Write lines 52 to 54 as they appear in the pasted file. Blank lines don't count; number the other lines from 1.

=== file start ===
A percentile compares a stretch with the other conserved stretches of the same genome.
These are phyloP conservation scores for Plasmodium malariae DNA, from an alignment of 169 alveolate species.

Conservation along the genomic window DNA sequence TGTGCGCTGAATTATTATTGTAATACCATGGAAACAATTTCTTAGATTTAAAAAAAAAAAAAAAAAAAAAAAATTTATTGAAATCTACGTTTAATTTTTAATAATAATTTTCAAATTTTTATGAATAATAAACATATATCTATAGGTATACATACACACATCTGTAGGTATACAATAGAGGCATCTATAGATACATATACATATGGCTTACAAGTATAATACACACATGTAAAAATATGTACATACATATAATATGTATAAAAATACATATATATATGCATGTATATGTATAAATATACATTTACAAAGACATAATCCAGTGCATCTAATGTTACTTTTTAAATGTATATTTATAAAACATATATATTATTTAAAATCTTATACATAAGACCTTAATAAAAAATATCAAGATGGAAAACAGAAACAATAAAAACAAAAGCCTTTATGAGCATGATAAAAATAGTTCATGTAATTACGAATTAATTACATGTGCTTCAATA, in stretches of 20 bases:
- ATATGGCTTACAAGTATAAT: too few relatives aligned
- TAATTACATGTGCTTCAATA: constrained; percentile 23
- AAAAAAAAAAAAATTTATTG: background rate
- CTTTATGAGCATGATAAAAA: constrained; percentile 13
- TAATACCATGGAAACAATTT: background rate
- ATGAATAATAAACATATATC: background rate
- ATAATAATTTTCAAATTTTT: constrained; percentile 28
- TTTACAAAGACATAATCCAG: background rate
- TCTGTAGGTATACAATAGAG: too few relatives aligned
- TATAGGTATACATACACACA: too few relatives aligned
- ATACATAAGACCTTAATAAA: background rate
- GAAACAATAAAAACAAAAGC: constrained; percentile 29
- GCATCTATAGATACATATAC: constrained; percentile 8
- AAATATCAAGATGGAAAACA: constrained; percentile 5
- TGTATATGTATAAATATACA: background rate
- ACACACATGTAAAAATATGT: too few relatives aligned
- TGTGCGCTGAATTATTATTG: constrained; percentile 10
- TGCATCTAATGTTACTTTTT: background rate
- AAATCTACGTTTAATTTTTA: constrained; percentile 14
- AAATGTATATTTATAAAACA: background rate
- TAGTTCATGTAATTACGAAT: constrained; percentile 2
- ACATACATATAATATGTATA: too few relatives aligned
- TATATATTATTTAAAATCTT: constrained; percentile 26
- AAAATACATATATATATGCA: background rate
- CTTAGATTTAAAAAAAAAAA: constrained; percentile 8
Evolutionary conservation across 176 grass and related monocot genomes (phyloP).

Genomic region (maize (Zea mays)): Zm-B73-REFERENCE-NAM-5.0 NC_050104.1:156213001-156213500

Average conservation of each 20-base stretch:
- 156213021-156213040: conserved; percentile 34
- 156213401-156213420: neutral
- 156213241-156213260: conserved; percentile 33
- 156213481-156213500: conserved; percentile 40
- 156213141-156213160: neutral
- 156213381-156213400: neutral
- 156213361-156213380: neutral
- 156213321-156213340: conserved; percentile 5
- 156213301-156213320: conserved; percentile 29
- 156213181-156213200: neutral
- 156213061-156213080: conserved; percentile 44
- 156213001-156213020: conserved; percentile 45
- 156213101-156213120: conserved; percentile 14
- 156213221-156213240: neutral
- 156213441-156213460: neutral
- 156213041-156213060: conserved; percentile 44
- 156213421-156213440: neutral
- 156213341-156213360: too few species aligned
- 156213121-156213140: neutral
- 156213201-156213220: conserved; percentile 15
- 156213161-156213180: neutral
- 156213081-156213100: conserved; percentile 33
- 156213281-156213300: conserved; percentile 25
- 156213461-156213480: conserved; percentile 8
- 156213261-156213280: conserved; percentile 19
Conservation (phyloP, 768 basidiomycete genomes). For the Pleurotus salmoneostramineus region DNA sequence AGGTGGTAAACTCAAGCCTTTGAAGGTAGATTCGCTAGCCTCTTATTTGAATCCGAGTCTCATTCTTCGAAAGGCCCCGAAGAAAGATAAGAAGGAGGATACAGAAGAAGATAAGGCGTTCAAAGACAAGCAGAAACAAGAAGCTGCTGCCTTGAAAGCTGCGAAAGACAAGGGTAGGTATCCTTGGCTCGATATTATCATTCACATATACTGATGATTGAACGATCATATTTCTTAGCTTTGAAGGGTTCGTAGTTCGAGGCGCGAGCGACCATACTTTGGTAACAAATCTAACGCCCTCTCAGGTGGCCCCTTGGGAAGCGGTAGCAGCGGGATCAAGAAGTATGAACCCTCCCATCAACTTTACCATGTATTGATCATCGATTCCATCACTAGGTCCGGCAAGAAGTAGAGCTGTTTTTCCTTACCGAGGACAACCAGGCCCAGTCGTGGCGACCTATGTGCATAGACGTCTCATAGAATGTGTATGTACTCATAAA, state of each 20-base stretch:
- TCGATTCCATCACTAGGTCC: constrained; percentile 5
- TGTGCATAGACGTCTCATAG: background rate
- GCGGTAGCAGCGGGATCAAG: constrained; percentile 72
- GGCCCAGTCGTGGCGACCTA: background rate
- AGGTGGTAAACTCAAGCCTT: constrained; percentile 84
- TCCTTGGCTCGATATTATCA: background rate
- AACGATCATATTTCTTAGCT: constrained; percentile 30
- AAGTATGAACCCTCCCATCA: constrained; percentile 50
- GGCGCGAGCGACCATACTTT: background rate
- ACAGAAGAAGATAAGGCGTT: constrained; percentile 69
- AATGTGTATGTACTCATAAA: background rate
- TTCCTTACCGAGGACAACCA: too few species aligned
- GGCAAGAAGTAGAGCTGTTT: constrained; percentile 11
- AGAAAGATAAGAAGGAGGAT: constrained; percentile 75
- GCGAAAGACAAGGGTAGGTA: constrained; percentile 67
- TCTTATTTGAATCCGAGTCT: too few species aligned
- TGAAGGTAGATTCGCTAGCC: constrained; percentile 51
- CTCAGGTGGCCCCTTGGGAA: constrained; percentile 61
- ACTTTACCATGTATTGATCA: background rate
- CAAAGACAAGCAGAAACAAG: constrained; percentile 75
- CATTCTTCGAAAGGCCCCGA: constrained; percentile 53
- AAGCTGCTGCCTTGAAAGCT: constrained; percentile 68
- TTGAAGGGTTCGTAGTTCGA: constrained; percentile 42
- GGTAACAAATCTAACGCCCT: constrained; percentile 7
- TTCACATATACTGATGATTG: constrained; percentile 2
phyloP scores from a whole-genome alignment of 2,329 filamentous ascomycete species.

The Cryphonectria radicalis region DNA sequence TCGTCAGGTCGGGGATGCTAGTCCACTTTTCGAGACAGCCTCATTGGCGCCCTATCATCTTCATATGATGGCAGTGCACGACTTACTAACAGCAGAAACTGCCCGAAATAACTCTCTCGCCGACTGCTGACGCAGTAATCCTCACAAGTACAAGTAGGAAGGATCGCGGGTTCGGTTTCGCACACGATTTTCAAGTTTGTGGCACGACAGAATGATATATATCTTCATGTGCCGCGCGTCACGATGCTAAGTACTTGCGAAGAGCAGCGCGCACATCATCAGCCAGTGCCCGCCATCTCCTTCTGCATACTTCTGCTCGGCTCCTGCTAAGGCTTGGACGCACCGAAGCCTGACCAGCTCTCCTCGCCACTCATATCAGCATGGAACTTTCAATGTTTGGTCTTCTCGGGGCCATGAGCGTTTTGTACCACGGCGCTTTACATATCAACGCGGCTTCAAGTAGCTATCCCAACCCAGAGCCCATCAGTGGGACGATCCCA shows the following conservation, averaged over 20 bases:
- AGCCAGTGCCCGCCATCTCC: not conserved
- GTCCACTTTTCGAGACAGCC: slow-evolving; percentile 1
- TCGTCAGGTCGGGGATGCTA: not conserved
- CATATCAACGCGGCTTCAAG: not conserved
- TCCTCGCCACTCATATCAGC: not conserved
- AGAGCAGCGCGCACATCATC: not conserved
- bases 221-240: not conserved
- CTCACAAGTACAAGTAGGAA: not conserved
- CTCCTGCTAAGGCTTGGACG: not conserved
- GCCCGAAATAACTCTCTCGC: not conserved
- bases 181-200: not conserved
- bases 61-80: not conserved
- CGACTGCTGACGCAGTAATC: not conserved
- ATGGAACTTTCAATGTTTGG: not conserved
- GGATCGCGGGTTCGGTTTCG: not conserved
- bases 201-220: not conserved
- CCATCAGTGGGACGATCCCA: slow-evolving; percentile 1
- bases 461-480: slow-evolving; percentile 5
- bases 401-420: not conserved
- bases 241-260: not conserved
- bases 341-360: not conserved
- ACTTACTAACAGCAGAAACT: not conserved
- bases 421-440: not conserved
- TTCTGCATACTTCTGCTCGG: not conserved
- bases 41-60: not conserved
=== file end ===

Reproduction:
- 156213161-156213180: neutral
- 156213081-156213100: conserved; percentile 33
- 156213281-156213300: conserved; percentile 25